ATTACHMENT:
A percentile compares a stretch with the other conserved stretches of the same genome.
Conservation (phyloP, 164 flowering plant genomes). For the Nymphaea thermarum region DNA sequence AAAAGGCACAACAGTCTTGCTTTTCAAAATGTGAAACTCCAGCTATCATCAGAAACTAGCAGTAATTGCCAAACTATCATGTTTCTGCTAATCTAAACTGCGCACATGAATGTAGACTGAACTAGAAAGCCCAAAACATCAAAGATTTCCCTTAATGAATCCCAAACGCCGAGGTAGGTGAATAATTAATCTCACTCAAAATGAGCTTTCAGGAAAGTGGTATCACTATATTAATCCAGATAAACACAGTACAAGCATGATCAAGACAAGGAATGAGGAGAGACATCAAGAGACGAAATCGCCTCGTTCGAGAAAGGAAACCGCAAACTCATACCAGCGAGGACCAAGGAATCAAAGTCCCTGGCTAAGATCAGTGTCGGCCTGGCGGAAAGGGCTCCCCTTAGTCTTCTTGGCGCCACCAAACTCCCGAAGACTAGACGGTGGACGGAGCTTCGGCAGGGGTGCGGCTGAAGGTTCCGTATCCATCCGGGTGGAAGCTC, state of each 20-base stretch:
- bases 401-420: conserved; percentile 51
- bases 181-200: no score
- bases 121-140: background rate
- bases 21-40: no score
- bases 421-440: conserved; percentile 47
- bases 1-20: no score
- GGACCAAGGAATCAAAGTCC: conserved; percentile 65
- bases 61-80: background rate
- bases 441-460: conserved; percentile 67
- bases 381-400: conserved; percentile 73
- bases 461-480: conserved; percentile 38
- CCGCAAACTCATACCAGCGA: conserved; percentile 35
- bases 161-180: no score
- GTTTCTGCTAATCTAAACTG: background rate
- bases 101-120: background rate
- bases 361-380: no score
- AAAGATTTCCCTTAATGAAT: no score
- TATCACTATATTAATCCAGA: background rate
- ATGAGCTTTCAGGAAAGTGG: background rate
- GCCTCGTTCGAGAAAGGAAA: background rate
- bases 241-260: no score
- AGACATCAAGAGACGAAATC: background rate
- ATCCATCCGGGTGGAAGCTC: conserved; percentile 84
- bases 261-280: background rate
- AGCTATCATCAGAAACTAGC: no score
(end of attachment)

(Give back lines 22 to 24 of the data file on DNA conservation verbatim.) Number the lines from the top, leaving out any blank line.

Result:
- GCCTCGTTCGAGAAAGGAAA: background rate
- bases 241-260: no score
- AGACATCAAGAGACGAAATC: background rate